Might ChatGPT win next year’s Eurovision Song Contest? In this blog about why generative AI really is creative, Dennis Sherwood says ‘yes’ – but this possibility won’t block human creativity.
I reckon ChatGPT is a lot more creative than I am. And perhaps you too. Which is probably rather scary. To explain why I believe this, let me explain what I think ‘real’ creativity is.
To do that, let’s study a role model of true creative genius, Beethoven. You may or may not like classical music in general, or Beethoven’s in particular, but surely we’ll all agree that he was hugely inventive.
What, though, did he actually do?
Yes, he composed music. But he didn’t create or invent, for example:
- Any of the instruments on which his music is played.
- The notation in which his music is written – the ‘five line stave’, the ‘blobs’…
- The ‘language’ of classical music, for example, the symphony, the opera…
- The ‘grammar’ of music, such as the musical scales.
- The ‘alphabet’ of music, the notes.
Each of those are fundamental to music. Yet Beethoven created none of them.
So what did he do?
My answer is this: using well-established musical forms and instruments, Beethoven combined together pre-existing musical notes to create new patterns – patterns now known, for example, as “Beethoven’s Symphony No. 5 in C minor”.
The essence of Beethoven’s creative genius is therefore one of discovering new patterns formed from combinations of already-existing components.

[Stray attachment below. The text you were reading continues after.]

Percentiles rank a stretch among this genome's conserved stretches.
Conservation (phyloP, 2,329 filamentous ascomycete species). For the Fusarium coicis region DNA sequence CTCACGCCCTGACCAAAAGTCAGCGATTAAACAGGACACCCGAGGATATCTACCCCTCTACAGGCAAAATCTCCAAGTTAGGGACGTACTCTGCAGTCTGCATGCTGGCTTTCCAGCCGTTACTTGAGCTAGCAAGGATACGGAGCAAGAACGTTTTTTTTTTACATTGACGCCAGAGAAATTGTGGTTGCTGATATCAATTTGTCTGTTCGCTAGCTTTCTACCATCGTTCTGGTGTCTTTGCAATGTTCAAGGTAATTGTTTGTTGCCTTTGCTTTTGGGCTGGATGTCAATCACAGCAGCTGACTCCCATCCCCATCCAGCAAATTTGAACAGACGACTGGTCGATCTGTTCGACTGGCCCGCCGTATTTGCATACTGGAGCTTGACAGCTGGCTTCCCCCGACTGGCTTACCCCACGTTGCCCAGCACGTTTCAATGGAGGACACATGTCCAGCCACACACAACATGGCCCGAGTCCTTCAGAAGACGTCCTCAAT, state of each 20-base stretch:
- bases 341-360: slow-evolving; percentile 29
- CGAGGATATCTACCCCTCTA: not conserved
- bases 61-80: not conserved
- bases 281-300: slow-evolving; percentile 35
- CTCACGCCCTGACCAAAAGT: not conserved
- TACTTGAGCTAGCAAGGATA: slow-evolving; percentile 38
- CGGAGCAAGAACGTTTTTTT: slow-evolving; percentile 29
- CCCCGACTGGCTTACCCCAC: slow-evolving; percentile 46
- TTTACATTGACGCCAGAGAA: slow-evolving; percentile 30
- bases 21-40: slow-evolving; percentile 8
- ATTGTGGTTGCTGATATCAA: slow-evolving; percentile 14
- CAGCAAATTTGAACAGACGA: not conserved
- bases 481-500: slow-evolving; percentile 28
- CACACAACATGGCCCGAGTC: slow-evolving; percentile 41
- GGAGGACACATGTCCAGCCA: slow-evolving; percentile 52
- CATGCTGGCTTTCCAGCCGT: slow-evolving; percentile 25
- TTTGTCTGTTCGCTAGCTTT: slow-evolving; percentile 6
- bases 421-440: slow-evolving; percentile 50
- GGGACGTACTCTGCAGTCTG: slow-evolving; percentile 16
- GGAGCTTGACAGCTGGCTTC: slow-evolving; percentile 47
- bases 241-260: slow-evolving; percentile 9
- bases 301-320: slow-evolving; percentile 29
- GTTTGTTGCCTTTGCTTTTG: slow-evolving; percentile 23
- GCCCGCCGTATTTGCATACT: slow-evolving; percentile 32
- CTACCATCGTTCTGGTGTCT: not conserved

That too is what Jane Austen did, but in a different context: she used pre-existing components (words in the English language), using a pre-existing form (the novel), to create the new pattern, Pride and Prejudice. And this holds for science as well: Sir Isaac Newton famously talked of “standing on the shoulders of giants”, referring to his combining together concepts previously developed by others, such as Galileo Galilei and René Descartes.
The creative act is not an act of creation in the sense of the Old Testament. It does not create something out of nothing; it uncovers, selects, re-shuffles, combines, synthesises already existing facts, ideas, faculties, skills. The more familiar the parts, the more striking the new whole.
Published in 1964, The Act of Creation explores creativity in literature, drama, visual art, science, engineering and humour. Koestler’s conclusion is that ‘the act of creation’ is fundamentally the same in all of these fields, as summarised in this quotation; what’s different is the emotional engagement of those involved. In great literature, drama and art, the reader or viewer is totally emotionally engaged – you want the lovers to live happily-ever-after, the villain to be punished, the hero to win. With humour, the opposite is true – you have to be emotionally detached; if you’re emotionally engaged, it isn’t funny at all. And science is emotionally neutral – although scientists can be passionate about what they are doing, the enquiry itself is intellectual.
My view is that ‘Koestler’s Law’ is a deeply insightful definition of what creativity actually is – the formation of new patterns from existing components.
And that has two implications.
The first is that all creativity is based on knowledge, for the more knowledge you have, the more ‘components’ you have access to, and the greater the opportunity for combining them into new ‘patterns’, the patterns of creativity.
The second is the fact that some patterns are much better than others.